And what would it be like to spend so much time together? What would we have to talk about now that we weren’t complaining about our busy schedules, raging against spending so much time fulfilling goals in our job descriptions that weren’t important to us or scheming away to start our new lives? With all of that noise gone what would be left? Turns out, quite a bit.
We travel from place to place after staying for about a month at a time. That gives us enough time to explore while at the same time having plenty of room for working, cooking for ourselves and – so important – doing laundry. But there is still a lot of planning for each move and learning to do when you live in a strange place and don’t know the language. It’s made us a better team. Because we’re sharing this experience we are very in tune with the challenges we face every day. And we celebrate our successes and forgive our errors because we make most of them together.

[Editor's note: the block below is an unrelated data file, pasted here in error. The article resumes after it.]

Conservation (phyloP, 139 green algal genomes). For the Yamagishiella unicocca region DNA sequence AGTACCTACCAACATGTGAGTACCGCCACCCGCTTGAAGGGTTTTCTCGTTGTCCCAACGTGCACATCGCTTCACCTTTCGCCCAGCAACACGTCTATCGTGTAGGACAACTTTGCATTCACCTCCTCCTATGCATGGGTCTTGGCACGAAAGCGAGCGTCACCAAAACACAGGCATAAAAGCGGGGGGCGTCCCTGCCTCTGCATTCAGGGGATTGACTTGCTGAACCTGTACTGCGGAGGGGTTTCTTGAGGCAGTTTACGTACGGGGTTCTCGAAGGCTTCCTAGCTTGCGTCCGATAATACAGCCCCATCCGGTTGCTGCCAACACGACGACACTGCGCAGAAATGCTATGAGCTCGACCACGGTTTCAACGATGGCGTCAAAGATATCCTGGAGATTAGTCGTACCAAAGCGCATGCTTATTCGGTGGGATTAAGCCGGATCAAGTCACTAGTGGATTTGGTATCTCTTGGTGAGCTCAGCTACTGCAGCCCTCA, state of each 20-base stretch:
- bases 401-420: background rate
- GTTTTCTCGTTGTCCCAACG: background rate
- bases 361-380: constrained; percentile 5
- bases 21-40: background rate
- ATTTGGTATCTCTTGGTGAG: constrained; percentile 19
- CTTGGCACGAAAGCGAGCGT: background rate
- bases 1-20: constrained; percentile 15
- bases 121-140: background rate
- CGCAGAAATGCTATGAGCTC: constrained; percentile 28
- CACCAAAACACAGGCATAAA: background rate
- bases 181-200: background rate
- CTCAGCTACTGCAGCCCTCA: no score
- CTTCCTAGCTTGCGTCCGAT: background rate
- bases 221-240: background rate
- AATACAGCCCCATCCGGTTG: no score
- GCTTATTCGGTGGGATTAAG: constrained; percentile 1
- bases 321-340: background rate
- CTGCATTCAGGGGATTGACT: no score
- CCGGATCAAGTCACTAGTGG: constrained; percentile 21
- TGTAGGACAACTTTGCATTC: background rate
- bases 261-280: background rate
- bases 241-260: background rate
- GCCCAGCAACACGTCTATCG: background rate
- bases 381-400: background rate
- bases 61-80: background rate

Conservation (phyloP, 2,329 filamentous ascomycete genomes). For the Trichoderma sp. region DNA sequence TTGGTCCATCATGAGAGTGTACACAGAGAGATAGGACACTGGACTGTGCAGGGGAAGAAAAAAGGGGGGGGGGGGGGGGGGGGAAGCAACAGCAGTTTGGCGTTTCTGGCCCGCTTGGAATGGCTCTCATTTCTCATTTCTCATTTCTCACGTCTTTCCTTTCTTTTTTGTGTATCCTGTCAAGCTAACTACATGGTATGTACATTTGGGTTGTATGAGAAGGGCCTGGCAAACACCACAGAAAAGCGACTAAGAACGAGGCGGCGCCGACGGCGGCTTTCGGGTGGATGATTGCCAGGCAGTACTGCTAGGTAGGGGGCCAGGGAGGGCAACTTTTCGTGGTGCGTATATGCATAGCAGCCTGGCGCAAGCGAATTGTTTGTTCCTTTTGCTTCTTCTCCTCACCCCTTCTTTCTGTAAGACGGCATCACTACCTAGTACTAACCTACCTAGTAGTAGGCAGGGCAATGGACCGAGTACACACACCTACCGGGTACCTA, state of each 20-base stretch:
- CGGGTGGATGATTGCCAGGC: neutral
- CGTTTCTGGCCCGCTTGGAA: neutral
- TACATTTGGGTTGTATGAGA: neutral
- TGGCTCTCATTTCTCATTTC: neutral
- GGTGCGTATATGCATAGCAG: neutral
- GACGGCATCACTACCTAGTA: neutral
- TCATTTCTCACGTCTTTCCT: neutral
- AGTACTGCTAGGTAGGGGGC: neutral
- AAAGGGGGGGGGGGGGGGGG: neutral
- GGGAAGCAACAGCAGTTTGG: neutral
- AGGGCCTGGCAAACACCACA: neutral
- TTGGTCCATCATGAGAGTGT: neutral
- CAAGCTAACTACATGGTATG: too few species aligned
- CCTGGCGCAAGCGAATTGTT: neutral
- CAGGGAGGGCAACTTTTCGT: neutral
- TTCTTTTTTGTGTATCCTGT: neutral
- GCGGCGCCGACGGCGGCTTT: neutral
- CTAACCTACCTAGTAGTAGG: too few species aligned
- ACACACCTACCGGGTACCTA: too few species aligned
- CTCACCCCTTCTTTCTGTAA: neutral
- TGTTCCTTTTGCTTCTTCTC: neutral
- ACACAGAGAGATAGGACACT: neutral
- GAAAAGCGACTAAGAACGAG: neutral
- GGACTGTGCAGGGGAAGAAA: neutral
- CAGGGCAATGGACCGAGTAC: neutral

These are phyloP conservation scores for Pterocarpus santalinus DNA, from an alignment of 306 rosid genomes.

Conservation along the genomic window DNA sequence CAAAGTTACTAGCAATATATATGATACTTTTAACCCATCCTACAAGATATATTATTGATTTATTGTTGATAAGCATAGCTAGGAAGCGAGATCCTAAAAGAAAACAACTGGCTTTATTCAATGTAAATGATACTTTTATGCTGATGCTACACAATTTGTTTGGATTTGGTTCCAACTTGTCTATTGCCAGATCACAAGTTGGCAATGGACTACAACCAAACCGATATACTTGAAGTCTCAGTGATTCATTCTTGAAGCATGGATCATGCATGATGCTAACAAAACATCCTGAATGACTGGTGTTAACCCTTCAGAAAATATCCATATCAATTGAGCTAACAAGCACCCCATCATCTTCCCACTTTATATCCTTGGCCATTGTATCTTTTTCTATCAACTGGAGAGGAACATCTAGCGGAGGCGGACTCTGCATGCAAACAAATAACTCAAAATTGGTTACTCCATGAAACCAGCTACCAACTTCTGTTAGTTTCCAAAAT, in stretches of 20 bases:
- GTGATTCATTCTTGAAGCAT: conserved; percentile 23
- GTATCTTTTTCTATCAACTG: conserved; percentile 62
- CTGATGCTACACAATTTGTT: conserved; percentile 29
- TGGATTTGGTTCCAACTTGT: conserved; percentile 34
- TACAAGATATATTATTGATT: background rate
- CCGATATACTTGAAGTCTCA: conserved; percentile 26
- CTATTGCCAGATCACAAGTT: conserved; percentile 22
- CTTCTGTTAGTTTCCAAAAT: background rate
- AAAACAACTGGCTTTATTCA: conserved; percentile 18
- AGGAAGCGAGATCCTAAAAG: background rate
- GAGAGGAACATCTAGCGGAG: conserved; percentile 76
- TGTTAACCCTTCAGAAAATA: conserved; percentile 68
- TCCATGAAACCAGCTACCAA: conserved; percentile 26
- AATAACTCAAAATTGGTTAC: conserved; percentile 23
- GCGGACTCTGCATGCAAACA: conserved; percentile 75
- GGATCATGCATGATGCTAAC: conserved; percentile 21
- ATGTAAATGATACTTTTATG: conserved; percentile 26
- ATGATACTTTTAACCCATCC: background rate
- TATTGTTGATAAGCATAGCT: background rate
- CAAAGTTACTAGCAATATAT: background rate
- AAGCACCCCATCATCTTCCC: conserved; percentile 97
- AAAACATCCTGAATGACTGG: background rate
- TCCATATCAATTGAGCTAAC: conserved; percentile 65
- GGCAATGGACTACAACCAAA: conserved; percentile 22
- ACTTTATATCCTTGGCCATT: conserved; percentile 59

I’m not going to say that this life isn’t stressful. Consider the many times we end up in a strange place at an odd hour – a great way to save money is traveling on off times – but they are cheap for a reason! We’re tired, don’t know where we’re going, don’t know the language and are climbing into a cab with a broken meter (why is the meter always broken in cabs at the airport?). At these times it’s pretty easy to look at the only other person you know in the world and turn on them with a vengeance. And of course this helps no one and could lead to you being left on the sidewalk by yourself.